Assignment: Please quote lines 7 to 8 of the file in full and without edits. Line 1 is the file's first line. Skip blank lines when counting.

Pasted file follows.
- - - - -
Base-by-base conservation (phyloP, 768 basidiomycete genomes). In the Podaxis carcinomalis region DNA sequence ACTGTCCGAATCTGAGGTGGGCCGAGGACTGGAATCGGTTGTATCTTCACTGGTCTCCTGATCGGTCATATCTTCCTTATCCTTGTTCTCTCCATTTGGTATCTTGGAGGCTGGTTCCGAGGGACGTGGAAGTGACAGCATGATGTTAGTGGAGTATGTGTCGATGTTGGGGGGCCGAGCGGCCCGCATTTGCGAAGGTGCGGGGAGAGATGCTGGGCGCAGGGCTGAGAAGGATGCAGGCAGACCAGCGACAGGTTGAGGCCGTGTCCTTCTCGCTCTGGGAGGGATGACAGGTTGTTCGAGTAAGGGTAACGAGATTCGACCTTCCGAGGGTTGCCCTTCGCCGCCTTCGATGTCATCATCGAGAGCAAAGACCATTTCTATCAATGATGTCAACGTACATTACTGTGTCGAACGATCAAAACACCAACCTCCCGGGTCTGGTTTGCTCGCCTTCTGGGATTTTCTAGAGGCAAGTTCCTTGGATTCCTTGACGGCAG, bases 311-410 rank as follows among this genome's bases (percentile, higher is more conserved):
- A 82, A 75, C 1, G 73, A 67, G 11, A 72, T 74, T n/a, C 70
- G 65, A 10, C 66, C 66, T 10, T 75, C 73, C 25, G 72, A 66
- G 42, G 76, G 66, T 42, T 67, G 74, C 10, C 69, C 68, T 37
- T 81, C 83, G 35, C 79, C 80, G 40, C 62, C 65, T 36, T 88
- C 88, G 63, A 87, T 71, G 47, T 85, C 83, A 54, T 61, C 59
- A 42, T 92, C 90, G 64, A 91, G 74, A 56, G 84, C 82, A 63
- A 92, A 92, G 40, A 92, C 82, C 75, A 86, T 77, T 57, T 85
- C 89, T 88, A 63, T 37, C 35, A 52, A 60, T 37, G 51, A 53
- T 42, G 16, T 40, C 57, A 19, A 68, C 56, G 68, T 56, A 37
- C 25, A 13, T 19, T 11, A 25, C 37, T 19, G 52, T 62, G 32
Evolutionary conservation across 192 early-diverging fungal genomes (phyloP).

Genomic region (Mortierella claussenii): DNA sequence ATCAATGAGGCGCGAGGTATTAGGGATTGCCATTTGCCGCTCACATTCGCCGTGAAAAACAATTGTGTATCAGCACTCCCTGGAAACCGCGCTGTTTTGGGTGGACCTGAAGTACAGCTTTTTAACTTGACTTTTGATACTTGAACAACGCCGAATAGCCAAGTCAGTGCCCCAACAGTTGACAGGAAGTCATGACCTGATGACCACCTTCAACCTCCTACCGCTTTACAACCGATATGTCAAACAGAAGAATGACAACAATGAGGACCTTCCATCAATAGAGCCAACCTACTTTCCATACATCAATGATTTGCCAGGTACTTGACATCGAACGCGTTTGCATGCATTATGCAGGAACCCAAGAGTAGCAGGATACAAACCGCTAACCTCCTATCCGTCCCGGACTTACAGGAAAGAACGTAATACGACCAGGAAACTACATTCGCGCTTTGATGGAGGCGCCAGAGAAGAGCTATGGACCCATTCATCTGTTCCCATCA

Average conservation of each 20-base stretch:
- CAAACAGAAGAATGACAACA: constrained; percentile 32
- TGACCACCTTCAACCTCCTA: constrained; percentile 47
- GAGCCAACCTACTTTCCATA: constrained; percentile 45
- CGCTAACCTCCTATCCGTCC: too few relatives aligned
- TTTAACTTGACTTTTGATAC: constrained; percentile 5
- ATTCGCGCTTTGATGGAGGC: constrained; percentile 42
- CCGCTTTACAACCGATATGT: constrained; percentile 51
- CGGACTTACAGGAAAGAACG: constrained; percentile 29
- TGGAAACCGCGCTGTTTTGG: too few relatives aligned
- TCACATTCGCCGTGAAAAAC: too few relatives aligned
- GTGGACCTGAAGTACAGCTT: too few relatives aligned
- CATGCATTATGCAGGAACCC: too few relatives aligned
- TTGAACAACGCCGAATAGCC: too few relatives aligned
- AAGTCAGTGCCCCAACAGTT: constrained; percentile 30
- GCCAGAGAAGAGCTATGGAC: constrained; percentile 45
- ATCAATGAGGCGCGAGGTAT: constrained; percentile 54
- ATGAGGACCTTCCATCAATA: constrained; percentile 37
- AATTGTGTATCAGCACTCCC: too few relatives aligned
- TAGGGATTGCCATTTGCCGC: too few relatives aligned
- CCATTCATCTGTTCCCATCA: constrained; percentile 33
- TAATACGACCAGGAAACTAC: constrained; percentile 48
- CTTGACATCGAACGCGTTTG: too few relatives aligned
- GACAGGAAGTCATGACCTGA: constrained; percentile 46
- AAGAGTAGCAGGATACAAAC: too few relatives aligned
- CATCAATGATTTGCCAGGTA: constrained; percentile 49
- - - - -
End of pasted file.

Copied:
- A 42, T 92, C 90, G 64, A 91, G 74, A 56, G 84, C 82, A 63
- A 92, A 92, G 40, A 92, C 82, C 75, A 86, T 77, T 57, T 85